Forgetting to Play to our Strengths

Buried at the end of this LAT article on Iraqi PM Nouri Maliki and the decline of American influence in Iraq is this passage: At the same time, Iraqi officials complain about the United States’ failure to create a lasting foundation beyond its military presence. Iran has created more than $2 billion in trade with its neighbor, including fuel and electricity exports. “The Iranians will stay in this place forever till the Judgment Day and the Americans will withdraw,” said Sheik Jalaluddin Saghir, a senior Shiite politician. “The Americans built their status on their military and their political viewpoints. They […]

IAEA Iran Report

The IAEA issued its latest Iran report yesterday. Here’s the report itself (.pdf) from the ISIS site, here’s Elaine Sciolino’s write-up for the IHT. The short version is that little has changed in the way of Iranian compliance since the last report. So, declared materials are still accounted for, the nuclear fuel at Bushehr is still under IAEA seal, and Iran’s declared facilities have not been altered or engaged in suspect activity. But it has continued its enrichment program, gaining substantially in the efficiency of its centrifuge cascades and expanding their operation, and has done almost nothing to increase transparency […]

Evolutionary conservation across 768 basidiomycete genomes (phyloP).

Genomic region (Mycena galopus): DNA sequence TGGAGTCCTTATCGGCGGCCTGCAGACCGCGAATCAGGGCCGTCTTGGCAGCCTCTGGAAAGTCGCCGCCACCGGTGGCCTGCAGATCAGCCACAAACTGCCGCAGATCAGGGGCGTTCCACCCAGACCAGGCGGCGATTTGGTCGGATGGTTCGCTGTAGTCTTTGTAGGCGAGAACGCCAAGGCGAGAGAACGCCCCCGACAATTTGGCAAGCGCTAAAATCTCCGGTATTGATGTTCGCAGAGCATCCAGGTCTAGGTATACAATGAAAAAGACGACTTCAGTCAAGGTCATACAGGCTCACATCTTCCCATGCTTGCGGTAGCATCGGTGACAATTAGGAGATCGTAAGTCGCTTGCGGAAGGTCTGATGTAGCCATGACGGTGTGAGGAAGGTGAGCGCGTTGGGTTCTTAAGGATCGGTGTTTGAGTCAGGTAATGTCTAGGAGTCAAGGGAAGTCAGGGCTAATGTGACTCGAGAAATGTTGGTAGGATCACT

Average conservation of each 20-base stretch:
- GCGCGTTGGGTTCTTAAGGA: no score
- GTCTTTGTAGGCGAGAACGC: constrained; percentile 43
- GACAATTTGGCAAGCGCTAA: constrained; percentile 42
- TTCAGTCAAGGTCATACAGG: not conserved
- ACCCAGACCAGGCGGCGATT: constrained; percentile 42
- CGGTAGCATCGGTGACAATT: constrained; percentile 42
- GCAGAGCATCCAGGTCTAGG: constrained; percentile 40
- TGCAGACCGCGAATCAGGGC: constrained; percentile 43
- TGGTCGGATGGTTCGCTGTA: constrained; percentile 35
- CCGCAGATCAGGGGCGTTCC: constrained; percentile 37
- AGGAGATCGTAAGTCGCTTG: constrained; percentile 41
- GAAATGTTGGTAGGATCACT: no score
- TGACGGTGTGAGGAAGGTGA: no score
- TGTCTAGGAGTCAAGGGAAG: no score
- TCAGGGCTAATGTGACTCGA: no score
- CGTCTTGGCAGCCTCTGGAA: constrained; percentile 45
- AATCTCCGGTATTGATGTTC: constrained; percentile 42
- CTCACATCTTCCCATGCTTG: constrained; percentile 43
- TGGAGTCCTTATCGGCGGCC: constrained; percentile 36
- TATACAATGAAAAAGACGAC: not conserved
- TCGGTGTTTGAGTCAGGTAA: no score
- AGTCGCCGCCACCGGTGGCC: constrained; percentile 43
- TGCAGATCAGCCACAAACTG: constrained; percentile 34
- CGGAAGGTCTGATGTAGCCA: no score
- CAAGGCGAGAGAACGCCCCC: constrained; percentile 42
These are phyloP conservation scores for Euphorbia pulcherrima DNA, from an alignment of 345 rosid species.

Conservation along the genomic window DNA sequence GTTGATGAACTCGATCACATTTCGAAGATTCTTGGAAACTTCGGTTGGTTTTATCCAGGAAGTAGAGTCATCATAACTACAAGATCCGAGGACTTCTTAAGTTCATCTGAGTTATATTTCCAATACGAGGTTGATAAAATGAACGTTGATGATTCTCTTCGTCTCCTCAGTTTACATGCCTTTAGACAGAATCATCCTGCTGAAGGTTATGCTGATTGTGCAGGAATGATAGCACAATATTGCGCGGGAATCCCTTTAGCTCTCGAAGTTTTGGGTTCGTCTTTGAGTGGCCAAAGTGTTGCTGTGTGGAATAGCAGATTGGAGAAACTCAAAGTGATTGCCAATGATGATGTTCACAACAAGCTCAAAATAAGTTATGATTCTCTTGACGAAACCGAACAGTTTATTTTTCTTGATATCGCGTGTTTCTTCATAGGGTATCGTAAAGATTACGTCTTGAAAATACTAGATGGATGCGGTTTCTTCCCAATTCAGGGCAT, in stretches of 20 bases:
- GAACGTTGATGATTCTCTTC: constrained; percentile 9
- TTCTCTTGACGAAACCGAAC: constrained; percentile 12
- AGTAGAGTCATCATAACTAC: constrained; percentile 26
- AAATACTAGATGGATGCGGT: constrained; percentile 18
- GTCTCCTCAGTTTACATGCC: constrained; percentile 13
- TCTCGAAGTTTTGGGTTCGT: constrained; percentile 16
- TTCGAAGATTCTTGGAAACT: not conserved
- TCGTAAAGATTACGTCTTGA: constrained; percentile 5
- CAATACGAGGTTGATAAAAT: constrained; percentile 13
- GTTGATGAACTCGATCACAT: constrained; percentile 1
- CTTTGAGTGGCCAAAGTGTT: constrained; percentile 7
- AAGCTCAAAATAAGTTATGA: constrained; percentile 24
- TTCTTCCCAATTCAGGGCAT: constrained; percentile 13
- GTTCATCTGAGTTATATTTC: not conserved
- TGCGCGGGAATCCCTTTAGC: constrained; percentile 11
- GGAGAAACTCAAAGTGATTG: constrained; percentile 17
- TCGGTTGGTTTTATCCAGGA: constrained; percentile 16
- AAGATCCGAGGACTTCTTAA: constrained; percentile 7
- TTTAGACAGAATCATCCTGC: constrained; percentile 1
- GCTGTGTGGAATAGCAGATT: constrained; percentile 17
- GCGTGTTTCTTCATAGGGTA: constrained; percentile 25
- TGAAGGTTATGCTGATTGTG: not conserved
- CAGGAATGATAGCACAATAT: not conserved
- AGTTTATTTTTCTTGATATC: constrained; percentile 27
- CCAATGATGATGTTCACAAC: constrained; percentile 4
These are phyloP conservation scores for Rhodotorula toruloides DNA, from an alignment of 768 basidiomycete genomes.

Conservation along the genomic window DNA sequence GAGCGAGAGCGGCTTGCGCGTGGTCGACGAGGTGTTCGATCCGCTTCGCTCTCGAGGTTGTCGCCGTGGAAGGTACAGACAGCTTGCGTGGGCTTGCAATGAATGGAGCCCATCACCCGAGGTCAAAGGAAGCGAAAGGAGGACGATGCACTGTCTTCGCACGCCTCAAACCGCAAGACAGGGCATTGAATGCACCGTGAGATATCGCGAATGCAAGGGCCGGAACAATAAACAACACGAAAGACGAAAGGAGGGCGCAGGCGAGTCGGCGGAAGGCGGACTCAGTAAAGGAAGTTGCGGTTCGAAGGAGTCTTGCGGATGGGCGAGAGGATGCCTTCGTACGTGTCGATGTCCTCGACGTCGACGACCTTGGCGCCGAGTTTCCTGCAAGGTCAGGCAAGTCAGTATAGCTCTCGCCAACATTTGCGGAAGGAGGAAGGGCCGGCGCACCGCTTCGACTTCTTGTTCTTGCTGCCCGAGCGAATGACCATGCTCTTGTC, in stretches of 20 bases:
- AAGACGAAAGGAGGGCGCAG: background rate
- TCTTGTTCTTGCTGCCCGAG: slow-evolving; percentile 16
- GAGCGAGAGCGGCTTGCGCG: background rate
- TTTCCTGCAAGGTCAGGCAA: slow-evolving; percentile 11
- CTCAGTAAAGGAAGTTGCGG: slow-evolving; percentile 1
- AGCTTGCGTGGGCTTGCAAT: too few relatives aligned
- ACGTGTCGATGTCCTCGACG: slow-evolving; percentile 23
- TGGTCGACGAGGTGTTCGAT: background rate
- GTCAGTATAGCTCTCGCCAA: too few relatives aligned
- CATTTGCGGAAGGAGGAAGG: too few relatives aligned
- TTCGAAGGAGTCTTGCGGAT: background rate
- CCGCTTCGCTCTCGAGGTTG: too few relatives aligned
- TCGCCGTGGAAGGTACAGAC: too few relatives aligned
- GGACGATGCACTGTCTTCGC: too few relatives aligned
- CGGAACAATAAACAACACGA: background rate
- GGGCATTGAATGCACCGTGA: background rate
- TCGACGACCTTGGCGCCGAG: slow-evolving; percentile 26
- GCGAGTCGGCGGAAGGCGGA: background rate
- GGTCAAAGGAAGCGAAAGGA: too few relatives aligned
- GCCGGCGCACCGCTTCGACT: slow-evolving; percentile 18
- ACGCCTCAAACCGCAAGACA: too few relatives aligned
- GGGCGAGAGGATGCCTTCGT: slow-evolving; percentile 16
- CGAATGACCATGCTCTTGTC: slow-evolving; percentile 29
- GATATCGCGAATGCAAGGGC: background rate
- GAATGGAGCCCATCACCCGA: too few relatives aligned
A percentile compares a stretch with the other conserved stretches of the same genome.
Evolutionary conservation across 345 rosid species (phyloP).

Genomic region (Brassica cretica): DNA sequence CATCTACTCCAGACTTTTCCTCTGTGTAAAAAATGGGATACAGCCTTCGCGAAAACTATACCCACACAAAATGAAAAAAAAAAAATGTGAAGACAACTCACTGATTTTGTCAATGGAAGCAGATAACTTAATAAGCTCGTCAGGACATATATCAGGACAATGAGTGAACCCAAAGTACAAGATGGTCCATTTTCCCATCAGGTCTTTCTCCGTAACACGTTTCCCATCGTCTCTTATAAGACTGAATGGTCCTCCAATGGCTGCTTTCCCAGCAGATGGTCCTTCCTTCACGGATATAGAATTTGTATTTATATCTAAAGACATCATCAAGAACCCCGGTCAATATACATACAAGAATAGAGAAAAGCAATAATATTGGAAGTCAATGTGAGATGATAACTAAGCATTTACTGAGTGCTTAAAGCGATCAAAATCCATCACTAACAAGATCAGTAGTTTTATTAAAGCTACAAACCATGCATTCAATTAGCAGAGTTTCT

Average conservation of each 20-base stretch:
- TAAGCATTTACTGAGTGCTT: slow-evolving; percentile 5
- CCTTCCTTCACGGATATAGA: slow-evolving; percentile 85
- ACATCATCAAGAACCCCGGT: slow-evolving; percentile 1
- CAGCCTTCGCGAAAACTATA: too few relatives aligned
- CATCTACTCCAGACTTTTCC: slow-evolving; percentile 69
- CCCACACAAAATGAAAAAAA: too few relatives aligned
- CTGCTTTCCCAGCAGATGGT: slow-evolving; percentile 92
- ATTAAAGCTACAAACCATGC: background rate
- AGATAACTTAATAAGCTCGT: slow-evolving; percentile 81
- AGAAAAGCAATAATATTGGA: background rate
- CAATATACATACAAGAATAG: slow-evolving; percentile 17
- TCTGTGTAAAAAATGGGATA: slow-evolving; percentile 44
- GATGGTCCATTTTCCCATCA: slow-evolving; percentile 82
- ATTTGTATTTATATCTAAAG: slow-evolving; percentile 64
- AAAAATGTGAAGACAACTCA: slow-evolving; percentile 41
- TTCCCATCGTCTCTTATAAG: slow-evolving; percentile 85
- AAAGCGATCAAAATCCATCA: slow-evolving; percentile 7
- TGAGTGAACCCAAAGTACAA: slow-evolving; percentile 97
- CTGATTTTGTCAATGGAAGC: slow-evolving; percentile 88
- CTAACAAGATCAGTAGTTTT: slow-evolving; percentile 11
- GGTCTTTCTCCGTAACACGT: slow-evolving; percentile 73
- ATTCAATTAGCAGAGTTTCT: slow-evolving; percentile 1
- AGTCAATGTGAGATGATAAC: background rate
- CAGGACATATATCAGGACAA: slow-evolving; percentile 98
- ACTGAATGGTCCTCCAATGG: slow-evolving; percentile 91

NEW YORK — Both candidates for President of the United States agree that Iran’s pursuit of nuclear technology is a serious threat to national security, but neither has presented a serious strategy for dealing with the problem on the campaign trail. One seems to think he can talk Iran out of its nuclear program without specifying what he’d say to change the equation. The other summed up his strategy by inserting a few bombs into an old Beach Boys song. Campaign rhetoric rarely becomes policy, especially in foreign affairs, and the Iranian question is no exception. Certainly Barack Obama will […]

COIN and Counterterrorism: The Good, the Bad and the Ugly

In the Sergio Leone-inspired, and admittedly simplistic, formulation of the above headline, Iraq is the good, Somalia is the bad, and Pakistan’s Federally Administered Tribal Areas (FATA) are the ugly. The must-read from today’s media roundup of commentary concerns Iraq and comes from CNAS’s Nagl, Kahl and Brimley. The three analysts recently returned from Iraq advise policymakers on “How to Exit Iraq,” saying the answer has little to do with “‘all in’ or ‘all out’ way that Iraq is debated in Washington” at the moment. The most worrying piece of analysis I saw in today’s papers assesses U.S. and Ethiopian […]